A day in the life of a SNKCR Rider (pronounced Snicker)
I thought I would share with you a typical day I experienced during my trek across Canada.
Our day starts between 5:30 and 6:00 with Carlo (our crew chief) giving all the riders a gentle wake up call.
As I have slept with my kit inside my sleeping bag to keep it warm, I reach in and am fully dressed before I jump out of my bunk. Then it is a marathon dash into the Sears store to find the washroom. Most days it is in the same vacinity where you will also find your breakfast.
We eat very quickly, as then you need to get your bike out, tires pumped, hug someone, ensure your shower bag is put in the RV, get your laundry bag to the RV assigned to do laundry that day, decide what cloths to either put on or take off for the pending weather conditions, hug someone, get your butt butter on ( I am not going to explain that to those who don’t know), fill your water bottles. And as soon as you think you have everything locked down you will need to pee again, so mad dash back to the washroom because Carlo will start yelling “Riders Up 5 minutes!”
This it is a call to arms indicates that we are doing the presentation to the Sears store, thanking them for hosting us and taking the first of the 1000 photos that will be taken during the day.
After the team photo the most important part of our day happens. We form a circle, arm in are, and one of the rides will read our morning dedication. We read about children we have lost and children we have helped. It is always moving, meaningful and the sole reason why we are all here. Once the dedication is finished we all hug once more.
Then we ride.
Our first leg can be 30-60 depending on the route, when we see the Penske truck we know we have arrived at our first rest stop. Carlo and the crew will have out snacks, water, gels and basically whatever we may need. Linda our nurse (who is actually following behind the riders during the day) pulls in and takes out our zip bags which contains our extra clothes, extra butt butter, and any other needs we may have. Again we pull off or put on whatever cloths the weather is calling for. Don’t forget to pee. We then circle to thank the host of the stop weather it be a gas station or a persons front lawn and have another photo taken.
Then we ride.
As we are on the road we are cheered on my our RVs (see past posts), there are bio breaks, and some of the most fantastic scenery in the world (our country rocks).
Next stop lunch. As the Penske truck appears on the horizon, we know more food is on the way and more importantly a flushing washroom. We all disembark and can relax for sometimes up to an hour depending on the velocity we had during the morning. Hence we tend to blow the legs during the first 2/3s of the day. We again pose for team photos cheer our host soon as Carlo starts ‘herding the cats’ with his countdown calls. It has become well known that for some people 5 minutes really means start lining up for the washroom.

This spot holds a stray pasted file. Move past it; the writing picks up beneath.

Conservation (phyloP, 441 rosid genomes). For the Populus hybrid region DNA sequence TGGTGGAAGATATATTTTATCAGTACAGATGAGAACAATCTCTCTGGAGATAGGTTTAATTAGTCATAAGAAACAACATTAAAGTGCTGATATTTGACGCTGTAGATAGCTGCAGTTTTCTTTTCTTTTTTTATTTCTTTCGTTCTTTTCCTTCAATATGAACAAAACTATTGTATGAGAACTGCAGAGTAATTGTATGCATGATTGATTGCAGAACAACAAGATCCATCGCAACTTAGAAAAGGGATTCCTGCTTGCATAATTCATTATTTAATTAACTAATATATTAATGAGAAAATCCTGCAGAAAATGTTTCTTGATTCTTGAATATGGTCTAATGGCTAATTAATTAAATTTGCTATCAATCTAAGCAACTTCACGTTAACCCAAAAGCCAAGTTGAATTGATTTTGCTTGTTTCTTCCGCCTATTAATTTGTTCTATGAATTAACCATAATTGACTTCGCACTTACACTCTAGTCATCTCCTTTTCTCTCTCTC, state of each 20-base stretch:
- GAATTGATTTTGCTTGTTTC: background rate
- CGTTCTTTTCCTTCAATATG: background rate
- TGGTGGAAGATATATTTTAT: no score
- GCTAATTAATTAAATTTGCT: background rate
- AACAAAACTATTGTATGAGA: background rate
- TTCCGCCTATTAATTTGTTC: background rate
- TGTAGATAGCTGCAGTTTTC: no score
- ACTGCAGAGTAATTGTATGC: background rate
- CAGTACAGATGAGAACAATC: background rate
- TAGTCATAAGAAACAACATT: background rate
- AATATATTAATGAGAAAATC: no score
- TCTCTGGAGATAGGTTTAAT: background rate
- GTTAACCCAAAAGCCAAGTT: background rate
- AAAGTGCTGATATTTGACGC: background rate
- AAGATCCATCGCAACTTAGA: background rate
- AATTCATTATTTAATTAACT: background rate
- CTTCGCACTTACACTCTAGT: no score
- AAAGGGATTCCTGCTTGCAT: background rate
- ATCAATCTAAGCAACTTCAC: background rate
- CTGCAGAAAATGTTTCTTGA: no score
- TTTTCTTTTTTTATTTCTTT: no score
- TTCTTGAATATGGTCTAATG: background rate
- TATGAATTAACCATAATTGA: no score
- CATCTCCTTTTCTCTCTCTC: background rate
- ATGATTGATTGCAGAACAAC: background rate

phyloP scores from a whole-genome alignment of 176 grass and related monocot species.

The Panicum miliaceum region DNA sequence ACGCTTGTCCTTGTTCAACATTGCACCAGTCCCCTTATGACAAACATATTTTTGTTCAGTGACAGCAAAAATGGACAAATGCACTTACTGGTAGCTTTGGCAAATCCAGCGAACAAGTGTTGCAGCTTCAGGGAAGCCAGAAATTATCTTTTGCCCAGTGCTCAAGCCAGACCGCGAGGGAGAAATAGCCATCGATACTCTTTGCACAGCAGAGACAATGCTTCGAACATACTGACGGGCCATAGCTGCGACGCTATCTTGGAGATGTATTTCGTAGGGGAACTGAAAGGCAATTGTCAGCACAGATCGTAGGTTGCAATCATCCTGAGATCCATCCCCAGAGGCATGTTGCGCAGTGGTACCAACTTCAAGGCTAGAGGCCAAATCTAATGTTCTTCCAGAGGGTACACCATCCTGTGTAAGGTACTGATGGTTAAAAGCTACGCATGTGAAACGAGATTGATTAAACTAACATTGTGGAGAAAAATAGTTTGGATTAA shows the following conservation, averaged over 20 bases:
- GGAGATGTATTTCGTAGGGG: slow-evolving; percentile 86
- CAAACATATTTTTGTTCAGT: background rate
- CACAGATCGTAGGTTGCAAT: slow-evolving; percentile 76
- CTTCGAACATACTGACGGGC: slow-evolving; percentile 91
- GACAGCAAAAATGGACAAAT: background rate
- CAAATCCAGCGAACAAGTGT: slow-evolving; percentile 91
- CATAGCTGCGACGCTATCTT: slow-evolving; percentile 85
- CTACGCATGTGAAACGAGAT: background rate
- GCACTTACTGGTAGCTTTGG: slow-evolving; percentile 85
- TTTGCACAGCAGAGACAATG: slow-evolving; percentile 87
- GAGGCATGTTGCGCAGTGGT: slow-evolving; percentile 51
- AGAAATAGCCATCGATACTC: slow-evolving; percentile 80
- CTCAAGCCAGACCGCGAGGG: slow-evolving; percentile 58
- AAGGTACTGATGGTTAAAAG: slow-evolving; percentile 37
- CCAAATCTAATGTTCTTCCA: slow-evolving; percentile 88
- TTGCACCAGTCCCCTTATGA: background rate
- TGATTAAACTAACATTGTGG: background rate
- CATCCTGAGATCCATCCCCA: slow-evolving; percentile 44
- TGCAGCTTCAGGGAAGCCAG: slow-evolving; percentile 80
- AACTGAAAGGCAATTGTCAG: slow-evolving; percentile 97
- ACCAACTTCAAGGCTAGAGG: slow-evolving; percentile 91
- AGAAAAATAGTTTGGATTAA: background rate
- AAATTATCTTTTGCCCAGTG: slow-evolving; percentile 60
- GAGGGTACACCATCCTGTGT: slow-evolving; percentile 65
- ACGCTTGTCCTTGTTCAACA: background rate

Then we ride.
So, what do we talk about all day when we ride for 5 or 6 hours together?
Personally …. I like to start my day by saying good morning to everyone I’m next to in the paceline … we rotate through a two-line formation all day, each taking turns “pulling” at the front of the line. So, by about the 40 or 50 km mark, you’ll have been next to everyone at least once.
And then … the topics vary. ”Oh good, another hill”. ”Can you feel your toes? I can’t feel my toes”. ”I should have worn two pairs of shorts today”. ”Hey, is that carbon?”. Or, just “HAY” … because we see a lot of that on the side of the road. ”How far is it to our next rest stop?”. ”Does your butt hurt? Mine does”. ”I hope Linda has ibuprofen”. ”What does your garmin say?”. And usually a chorus of any of the following … “HOLE!”, “Rumble strip!”, “sloooooooowwwing”, “stopppppping”, “roooooolllling”, “GAP!”, “Soft Pedal!”, “TRAAAACKS”! …. “do you know what this town is called?” ”where the heck are we?”, “oh look, there’s the yellow Penske!”.
We get to know each other a little a lot better, in those 5 minute snippets. It’s like “speed dating” in a peloton. You only have so much time and can only ask so many questions but you know that they will be around again soon to finish the conversation
We know our day is about to come to an end when off in the distance we see the two trucks parked outside a Sears store waiting for us. Here Steve, Roger, the two dogs, and our entire volunteer crew and a meriad of friends, family, Sears staff, dignitaries, and the curious public are waiting to cheering us in.
We quickly put our bikes in the trucks and head out to the sears store for speeches and yep more food.
Once the photographer’s camera has run out of battery juice we scatter back to the RVs to find our laundry and grab our shower bags and off to shower. This is a mad dash as most days we need to be back in the RVs clean and ready to shuttle to our next days start.
We jump in the RV and turn it into a traveling command central. 5 lap tops are pulled out, all electronics are plugged in for recharging and we try to connect with loved ones. Once rolling, first call is to get your miles up on Strava, we do this so we can brag to our other cycling mates just how many kilometers we have logged in September. Then the mad blogging begins. The RV grows quiet except for the sound of a beer or two being cracked until we all have successfully gotten our thoughts for the day sent out over the inter webs.
Once this is done depending on the amount of shuttle time we have, some sleep, others play cards, we sing, have dance parties, make memorable youtube videos, eat more and belly laugh about the day past.
When the traveling circus pulls into our new sleeping destination, we disembark, locate the facilities and crawl into our bunks for a cozy nights rest.
The next day we start the entire process over again.